According to her great niece and biographer Ann Walker, Walker routinely fought gender bias in a man's world and resisted traditional attitudes towards women. After graduating from Syracuse Medical College in 1855 as the only woman in her class, she became one of a handful of female physicians in the US. When she married a fellow medical student, she refused to take his name, a scandalous act at the time. And when the Civil War broke out in 1861, Walker went to Washington, DC and applied to be an Army surgeon – a request the Medical Department swiftly denied.
Undaunted by the Union Army 's refusal to hire women as military doctors, she volunteered as a nurse, treating soldiers at the Battle of Bull Run in Virginia. When the Washington Patent Office was converted into a hospital, she worked as an assistant surgeon – yet another unpaid volunteer position. Her persistence paid off when she again requested a commission as an Army doctor and was hired in September 1863 to serve as an assistant surgeon with the 52nd Ohio Infantry. Walker was not yet 30 years old when she became the nation's first female military doctor.
Yet she was much more than that. Walker was also a Union spy, a crusader against alcohol and tobacco, and a bit of a cross-dresser according to an article from the Department of Defense:
During the war, she wore trousers under her skirt, a man's uniform jacket and two pistols. As an early women's rights advocate, particularly for dress reform, she was arrested many times after the war for wearing men's clothes, including wing collar, bow tie and top hat.Nominated by the Army for her wartime service, in 1886 she received the Medal of Honor. Her citation -- signed by President Andrew Johnson – recognized her hard work and sacrifice:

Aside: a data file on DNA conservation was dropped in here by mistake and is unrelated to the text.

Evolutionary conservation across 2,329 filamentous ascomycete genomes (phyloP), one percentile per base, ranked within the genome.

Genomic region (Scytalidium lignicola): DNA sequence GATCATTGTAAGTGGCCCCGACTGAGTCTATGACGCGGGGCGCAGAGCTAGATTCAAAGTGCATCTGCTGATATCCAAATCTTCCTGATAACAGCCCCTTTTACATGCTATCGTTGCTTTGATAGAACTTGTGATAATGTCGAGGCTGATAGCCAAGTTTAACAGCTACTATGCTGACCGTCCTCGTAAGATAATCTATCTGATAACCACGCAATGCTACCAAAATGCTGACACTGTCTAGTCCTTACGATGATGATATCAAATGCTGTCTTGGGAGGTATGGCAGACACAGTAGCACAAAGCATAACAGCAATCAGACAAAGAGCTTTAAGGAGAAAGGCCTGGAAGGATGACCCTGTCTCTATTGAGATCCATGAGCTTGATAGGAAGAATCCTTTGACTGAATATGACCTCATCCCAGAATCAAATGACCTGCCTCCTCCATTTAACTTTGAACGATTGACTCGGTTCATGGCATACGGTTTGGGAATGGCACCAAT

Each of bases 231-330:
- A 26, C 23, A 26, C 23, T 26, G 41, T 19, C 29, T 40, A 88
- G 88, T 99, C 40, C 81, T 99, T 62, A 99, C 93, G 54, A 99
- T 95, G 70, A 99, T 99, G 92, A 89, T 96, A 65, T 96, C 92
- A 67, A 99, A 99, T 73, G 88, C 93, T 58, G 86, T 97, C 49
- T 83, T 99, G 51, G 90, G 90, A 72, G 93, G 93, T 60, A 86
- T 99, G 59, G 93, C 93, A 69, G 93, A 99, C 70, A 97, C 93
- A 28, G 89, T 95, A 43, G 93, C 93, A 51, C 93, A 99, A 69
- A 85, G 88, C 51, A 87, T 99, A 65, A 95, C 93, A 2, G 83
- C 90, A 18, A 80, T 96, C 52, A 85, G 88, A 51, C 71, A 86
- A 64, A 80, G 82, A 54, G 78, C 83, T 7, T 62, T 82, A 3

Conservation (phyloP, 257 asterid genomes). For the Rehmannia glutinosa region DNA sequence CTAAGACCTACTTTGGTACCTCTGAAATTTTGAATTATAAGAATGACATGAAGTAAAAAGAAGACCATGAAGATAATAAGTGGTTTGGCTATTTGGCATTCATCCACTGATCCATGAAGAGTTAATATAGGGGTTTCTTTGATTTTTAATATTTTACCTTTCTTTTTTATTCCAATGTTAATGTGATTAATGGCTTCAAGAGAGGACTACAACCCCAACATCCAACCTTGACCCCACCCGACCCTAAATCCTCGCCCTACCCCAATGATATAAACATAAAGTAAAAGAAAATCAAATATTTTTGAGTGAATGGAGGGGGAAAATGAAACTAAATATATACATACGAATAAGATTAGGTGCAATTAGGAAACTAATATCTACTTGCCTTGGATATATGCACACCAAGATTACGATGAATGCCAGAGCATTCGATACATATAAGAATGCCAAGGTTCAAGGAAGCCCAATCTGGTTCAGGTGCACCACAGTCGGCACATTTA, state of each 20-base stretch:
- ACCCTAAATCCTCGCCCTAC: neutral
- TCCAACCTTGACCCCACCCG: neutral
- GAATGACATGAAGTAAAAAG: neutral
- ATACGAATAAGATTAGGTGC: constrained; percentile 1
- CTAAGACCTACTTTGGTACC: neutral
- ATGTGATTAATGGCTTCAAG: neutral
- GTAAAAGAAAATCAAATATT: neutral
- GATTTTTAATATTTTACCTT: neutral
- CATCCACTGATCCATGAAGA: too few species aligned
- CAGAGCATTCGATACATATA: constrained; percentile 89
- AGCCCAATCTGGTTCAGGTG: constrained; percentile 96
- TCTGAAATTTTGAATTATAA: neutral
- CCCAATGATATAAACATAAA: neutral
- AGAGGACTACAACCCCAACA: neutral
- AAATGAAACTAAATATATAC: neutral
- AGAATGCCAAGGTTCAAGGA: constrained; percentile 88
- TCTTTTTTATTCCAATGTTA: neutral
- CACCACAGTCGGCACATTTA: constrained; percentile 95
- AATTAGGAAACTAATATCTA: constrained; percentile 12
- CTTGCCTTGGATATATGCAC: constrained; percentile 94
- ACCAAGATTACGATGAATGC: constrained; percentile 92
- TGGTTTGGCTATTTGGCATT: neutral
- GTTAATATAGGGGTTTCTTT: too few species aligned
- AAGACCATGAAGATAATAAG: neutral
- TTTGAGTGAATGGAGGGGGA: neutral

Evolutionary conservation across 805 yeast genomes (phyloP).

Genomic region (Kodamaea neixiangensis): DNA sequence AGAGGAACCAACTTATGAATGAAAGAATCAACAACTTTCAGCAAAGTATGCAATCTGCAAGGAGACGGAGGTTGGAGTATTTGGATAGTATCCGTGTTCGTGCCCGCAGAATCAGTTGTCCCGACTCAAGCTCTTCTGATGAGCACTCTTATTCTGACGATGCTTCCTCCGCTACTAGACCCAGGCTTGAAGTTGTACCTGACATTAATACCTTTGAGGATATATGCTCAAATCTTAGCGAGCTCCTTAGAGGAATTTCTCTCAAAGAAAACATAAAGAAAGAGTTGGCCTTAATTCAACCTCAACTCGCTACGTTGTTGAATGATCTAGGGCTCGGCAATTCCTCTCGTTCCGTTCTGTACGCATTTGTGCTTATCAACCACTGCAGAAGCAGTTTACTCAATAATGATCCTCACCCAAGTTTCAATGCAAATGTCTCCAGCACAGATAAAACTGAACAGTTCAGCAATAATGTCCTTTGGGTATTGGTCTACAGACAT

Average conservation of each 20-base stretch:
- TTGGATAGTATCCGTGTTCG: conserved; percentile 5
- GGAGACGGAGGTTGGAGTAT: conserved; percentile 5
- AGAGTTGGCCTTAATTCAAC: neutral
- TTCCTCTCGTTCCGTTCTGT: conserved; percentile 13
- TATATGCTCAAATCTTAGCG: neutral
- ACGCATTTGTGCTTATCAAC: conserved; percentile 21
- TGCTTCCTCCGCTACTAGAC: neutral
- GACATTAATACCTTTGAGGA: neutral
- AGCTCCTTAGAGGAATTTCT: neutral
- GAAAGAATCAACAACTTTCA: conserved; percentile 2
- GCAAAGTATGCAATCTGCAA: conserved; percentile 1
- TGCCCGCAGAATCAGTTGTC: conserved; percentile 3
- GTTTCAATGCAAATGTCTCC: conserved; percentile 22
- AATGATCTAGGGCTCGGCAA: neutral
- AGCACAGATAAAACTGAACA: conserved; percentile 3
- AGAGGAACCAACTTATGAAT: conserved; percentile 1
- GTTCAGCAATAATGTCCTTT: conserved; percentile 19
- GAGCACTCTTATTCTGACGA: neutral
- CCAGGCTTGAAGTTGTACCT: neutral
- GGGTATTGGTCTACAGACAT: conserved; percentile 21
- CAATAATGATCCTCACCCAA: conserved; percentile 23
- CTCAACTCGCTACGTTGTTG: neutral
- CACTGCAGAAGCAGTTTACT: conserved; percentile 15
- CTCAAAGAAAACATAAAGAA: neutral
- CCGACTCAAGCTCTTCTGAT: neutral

Dr. Mary E. Walker..."has rendered valuable service to the Government and her efforts have been earnest and untiring in a variety of ways,"...[She] has faithfully served as contract surgeon in the service of the United States...devoted herself with much patriotic zeal to the sick and wounded soldiers, both in the field and hospitals, to the detriment of her own health, and has also endured hardships as a prisoner of war four months in a Southern prison while acting as contract surgeon...[A]n honorable recognition of her services and sufferings should be made: It is ordered...that the usual medal of honor for meritorious services be given her.Unfortunately, although Walker's Medal of Honor was legitimately earned and awarded, over the decades other medals were reproduced and could be sold to anyone. To reestablish the Medal as an award for combat valor above and beyond the call of duty, in 1916 the War Department reviewed all medal recipients. This attempt at reform led them to revoke 910 Medals in 1917, including Dr. Walker's, and request that rescinded medals be returned. Walker refused and continued to wear hers although wearing an 'unearned' medal was a criminal act. She died two years later in 1919 at age 87.
Five decades later, Ann Walker lobbied to have the Medal restored to Dr. Mary Walker. In a show of persistence that likely would have brought a smile of recognition and appreciation to her great aunt's face, Ann Walker's ongoing efforts through the 1960s and 70s was rewarded. As described by the American Forces Press Service:
A Nov. 25, 1974, letter from the Senate Veterans Affairs Committee read, in part, "It's clear your great-grandaunt was not only courageous during the term she served as a contract doctor in the Union Army, but also as an outspoken proponent of feminine rights. Both as a doctor and feminist, she was much ahead of her time and, as is usual, she was not regarded kindly by many of her contemporaries. Today she appears prophetic."
President Jimmy Carter restored Mary Walker's Medal of Honor on June 11, 1977. Today, it's on display in the Pentagon's women's corridor.
"Dr. Mary Walker." Army Women's Museum at awm.lee.army.mil. Retrieved 31 May 2011.
"Dr. Mary E. Walker." NCO Matters, Association of the United States Army, www3.ausa.org. 20 June 2005.
Williams, Rudi. "Only Woman Medal of Honor Holder Ahead of Her Time." American Forces Press Service, U.S. Department of Defense.